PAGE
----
3D Printed Children's Books 3D Printed Books        

Imagining a New Way to Read with 3D Printed Children’s Books

July 7, 2014

The children’s classic, “Goodnight, Moon” that depicts a bunny in bed wishing good night to his surroundings has been printed in 3D for the first time, allowing visually impaired children and their families to touch objects in the story as it is read aloud.

Researchers at the University of Colorado created the project with the goal to use computer science to better people’s lives. The project was created in partnership with the Anchor Center, an organization in Denver dedicated to supporting and educating visually impaired children.

Colorado 3D Printed Books

Currently there are a number of tactile picture books on the market, however, these are mostly hand made which leads to a limited supply and extremely high prices compared to standard picture books. Researchers at the university convert the images into 3D-printed books through computational algorithms. The ultimate goal is to streamline the process so educators and parents of visually impaired children can take a photo of a children’s book and send the photo to a 3D printer to create a tactile book.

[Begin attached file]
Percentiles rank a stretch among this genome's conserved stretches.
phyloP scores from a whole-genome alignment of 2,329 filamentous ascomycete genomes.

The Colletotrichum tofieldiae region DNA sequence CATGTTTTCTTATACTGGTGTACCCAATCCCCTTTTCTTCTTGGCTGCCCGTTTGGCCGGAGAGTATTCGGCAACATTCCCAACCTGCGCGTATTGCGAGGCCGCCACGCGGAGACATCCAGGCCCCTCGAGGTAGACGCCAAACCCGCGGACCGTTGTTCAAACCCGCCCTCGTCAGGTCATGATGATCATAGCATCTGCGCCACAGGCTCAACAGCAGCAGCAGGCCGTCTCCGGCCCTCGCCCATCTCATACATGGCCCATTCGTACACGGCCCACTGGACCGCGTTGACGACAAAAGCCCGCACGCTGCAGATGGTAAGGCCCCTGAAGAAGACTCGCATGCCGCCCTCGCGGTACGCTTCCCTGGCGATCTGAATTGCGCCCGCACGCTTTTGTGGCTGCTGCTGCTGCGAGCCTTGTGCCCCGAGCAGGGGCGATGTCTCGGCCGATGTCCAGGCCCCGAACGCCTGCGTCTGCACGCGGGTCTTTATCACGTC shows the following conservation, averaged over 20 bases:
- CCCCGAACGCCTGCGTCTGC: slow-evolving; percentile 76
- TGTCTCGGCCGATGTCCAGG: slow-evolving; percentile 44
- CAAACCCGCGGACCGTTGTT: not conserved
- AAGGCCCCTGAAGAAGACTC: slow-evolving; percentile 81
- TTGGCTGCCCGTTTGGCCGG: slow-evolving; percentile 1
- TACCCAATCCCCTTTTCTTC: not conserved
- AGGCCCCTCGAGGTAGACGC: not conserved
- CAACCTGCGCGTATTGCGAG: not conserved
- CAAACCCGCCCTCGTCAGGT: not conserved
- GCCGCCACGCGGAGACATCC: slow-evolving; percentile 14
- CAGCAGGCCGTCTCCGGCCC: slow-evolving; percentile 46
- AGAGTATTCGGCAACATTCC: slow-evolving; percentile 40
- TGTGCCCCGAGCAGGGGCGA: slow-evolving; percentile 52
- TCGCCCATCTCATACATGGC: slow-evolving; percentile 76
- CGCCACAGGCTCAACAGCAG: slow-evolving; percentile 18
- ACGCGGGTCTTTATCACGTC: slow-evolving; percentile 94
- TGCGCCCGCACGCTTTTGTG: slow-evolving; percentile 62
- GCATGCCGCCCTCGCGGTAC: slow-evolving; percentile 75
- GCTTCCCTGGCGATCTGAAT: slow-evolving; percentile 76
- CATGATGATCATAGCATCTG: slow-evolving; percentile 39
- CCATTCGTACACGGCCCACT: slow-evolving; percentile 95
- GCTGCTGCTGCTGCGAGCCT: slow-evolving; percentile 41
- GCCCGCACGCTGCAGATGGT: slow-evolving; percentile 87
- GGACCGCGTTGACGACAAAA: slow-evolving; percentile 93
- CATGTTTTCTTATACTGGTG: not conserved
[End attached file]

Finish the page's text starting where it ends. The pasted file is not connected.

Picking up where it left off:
Since the original Goodnight Moon book was 3D-printed, the Tactile Picture Books Project has added The Very Hungry Caterpillar and The Cat in the Hatto the collection, and it’s continuing to grow.

3D printing technology is advancing at a staggering rate. American designers are now working on 3D printed cars, and in some countries, 3D printers are building entire houses. 3D printing opens up a whole new world and this is just one more thing made possible since the first 3D printer was released. As designers, we look forward to seeing how it impacts various industries as 3D printers become more accessible to the everyday consumer.

For more information on the 3D printed books, visit Mashable’s site here.

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